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The Role of Technology in Clinical Neuropsychology$
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Robert L. Kane and Thomas D. Parsons

Print publication date: 2017

Print ISBN-13: 9780190234737

Published to Oxford Scholarship Online: November 2020

DOI: 10.1093/oso/9780190234737.001.0001

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PRINTED FROM OXFORD SCHOLARSHIP ONLINE (oxford.universitypressscholarship.com). (c) Copyright Oxford University Press, 2021. All Rights Reserved. An individual user may print out a PDF of a single chapter of a monograph in OSO for personal use. date: 24 October 2021

Virtual Environment Grocery Store

Virtual Environment Grocery Store

(p.143) 7 Virtual Environment Grocery Store
The Role of Technology in Clinical Neuropsychology

Thomas D. Parsons

Timothy McMahan

Patrick Melugin

Michael Barnett

Oxford University Press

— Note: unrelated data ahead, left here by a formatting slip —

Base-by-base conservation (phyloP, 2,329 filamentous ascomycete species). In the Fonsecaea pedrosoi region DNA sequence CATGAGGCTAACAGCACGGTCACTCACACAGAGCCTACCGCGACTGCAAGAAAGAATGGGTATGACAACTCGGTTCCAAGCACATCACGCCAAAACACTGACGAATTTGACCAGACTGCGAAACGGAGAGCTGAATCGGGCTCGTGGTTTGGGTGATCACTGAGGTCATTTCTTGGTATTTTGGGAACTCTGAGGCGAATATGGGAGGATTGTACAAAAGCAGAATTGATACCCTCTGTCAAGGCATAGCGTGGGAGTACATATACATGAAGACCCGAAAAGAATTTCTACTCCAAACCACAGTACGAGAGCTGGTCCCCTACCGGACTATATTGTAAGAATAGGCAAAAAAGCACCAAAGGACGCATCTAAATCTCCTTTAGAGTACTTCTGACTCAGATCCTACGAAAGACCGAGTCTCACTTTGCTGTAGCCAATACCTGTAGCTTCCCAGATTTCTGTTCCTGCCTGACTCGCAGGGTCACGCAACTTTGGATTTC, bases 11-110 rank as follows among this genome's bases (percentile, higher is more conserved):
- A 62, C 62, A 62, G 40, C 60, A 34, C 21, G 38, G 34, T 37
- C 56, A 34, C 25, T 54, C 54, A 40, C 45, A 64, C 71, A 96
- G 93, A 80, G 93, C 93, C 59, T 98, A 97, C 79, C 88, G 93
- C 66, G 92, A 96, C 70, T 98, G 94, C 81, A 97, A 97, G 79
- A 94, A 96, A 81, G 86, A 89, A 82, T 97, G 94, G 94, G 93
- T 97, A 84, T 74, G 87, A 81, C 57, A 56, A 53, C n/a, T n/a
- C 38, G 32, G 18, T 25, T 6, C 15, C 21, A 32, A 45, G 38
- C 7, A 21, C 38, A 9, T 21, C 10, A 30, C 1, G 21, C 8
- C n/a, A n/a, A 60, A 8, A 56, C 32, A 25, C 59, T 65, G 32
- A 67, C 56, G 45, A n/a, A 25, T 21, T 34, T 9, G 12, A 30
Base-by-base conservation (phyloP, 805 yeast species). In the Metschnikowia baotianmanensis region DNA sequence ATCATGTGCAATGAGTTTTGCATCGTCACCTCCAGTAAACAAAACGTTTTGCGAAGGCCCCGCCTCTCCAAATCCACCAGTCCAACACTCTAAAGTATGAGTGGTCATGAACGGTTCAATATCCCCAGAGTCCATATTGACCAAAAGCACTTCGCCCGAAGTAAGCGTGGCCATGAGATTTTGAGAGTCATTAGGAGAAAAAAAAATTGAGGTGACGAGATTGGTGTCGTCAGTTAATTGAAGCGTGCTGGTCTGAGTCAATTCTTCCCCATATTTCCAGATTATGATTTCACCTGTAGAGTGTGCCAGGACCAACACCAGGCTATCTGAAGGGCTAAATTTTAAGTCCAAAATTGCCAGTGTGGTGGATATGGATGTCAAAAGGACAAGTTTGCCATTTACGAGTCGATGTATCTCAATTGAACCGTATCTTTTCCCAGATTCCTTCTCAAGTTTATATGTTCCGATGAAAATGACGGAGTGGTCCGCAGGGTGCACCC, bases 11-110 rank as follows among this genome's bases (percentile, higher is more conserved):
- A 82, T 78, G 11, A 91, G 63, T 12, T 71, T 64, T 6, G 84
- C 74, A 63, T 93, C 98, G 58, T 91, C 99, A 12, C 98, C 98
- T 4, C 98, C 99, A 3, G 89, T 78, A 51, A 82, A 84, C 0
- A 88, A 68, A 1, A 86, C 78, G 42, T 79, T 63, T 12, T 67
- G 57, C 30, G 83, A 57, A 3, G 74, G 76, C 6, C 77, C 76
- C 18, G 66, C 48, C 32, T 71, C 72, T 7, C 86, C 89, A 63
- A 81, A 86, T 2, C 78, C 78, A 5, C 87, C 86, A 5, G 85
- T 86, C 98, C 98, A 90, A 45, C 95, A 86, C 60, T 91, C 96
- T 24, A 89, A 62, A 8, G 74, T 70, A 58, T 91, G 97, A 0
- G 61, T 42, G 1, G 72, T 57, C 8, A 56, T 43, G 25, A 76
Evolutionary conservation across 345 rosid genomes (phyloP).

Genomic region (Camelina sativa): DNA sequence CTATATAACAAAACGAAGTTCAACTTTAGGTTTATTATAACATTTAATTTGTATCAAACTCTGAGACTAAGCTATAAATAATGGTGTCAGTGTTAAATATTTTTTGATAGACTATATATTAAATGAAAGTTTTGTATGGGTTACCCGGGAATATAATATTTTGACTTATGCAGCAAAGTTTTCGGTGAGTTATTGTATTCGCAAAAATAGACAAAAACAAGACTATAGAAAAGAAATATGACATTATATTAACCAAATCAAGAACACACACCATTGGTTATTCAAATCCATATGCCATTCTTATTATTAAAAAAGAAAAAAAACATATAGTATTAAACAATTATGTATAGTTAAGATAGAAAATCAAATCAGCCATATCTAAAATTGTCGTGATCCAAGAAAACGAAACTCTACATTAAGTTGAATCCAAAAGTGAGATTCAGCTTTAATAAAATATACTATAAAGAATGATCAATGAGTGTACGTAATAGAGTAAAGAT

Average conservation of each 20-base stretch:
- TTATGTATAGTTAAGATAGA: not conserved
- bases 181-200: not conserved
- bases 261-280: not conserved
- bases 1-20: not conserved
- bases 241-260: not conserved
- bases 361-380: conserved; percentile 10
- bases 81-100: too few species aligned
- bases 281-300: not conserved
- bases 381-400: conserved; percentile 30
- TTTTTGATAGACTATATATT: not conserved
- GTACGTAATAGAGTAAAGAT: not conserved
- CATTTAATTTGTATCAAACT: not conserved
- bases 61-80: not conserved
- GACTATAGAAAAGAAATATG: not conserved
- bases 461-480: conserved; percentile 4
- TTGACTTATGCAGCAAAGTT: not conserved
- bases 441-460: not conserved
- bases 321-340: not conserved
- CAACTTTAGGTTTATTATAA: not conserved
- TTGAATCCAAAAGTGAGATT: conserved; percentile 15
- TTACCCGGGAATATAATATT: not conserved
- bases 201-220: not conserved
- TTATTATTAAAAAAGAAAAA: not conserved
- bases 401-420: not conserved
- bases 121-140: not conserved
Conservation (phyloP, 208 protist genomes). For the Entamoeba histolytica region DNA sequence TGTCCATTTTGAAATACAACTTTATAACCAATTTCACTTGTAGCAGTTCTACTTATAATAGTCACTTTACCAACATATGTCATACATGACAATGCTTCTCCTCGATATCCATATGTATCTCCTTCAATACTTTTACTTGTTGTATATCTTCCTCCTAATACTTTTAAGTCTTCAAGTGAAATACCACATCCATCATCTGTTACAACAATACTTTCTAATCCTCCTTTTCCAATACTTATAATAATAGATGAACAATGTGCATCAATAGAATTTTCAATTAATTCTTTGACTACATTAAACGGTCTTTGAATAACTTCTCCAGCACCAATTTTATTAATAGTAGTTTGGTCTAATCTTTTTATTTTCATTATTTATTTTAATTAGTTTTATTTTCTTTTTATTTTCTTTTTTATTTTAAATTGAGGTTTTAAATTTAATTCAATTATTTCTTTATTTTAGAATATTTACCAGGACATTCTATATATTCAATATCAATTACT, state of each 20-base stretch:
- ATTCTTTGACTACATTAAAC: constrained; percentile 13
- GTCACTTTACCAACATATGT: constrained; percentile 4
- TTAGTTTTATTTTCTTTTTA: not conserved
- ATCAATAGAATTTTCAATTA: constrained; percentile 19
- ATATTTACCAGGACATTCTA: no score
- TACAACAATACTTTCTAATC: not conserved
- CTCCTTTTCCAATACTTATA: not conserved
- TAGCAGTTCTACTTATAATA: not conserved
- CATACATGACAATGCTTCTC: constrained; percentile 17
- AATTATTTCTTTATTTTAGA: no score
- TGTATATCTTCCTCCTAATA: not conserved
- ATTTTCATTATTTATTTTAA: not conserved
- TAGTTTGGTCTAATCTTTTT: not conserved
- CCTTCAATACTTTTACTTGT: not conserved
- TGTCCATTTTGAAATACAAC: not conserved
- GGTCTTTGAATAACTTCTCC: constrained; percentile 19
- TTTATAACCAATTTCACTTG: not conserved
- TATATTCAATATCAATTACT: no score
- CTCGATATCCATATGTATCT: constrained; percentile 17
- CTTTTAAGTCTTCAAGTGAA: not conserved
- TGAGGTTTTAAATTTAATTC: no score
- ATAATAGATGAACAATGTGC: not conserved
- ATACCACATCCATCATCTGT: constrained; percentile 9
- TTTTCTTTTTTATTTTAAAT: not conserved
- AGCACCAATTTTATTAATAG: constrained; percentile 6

Neuropsychologists are increasingly being asked to determine whether a patient can return to work, classroom, or play (e.g., sports). A difficulty for the neuropsychological assessment of cognitive functioning is that patients’ performance on a cognitive test may have little or no predictive value for how they may perform in a real-world situation (Burgess, Alderman, Evans, Emslie, & Wilson, 1998; Chaytor, Schmitter-Edgecombe, & Burr, 2006). To address this issue, neuropsychologists are increasingly emphasizing the need for tasks that represent real-world func­tioning and that tap into a number of executive domains (Chaytor & Schmitter-Edgecombe, 2003; Jurado & Rosselli, 2007). Burgess and colleagues (2006) argue that the majority of neuropsychological assessments currently in use today were developed to assess abstract cognitive “constructs” without regard for their ability to predict “functional” behavior. For example, although the construct-driven Wisconsin Card Sorting Test (WCST) is one of the most widely used measures of executive function, it was not originally developed as a measure of executive functioning. Instead, the WCST was preceded by a number of sorting measures that were developed from observations of the effects of brain damage (e.g., Weigl, 1927). While Milner (1963) found that patients with dorsolateral prefrontal lesions had greater difficulty on the WCST than patients with orbitofrontal or nonfrontal lesions, other studies have shown that patients with frontal lobe pathology do not always differ from control subjects on the WCST (Stuss et al., 1983). Some may argue that while there have been some inconsistencies in the literature, data from the construct-driven WCST do appear to provide information relevant to the constructs of set shifting and working memory. However, it can also be argued that the data do not necessarily offer information that would allow a neuropsychologist to predict what situations in everyday life require the abilities that the WCST measures. A number of investigators have argued that performance on traditional tests has little correspondence to everyday activities of daily living. This can leave the neuropsychologist uncertain of the efficacy of the tests for predicting the way in which patients will manage in their everyday lives (Bottari, Dassa, Rainville, & Dutil, 2009; Manchester, Priestly, & Howard, 2004; Sbordone, 2008).

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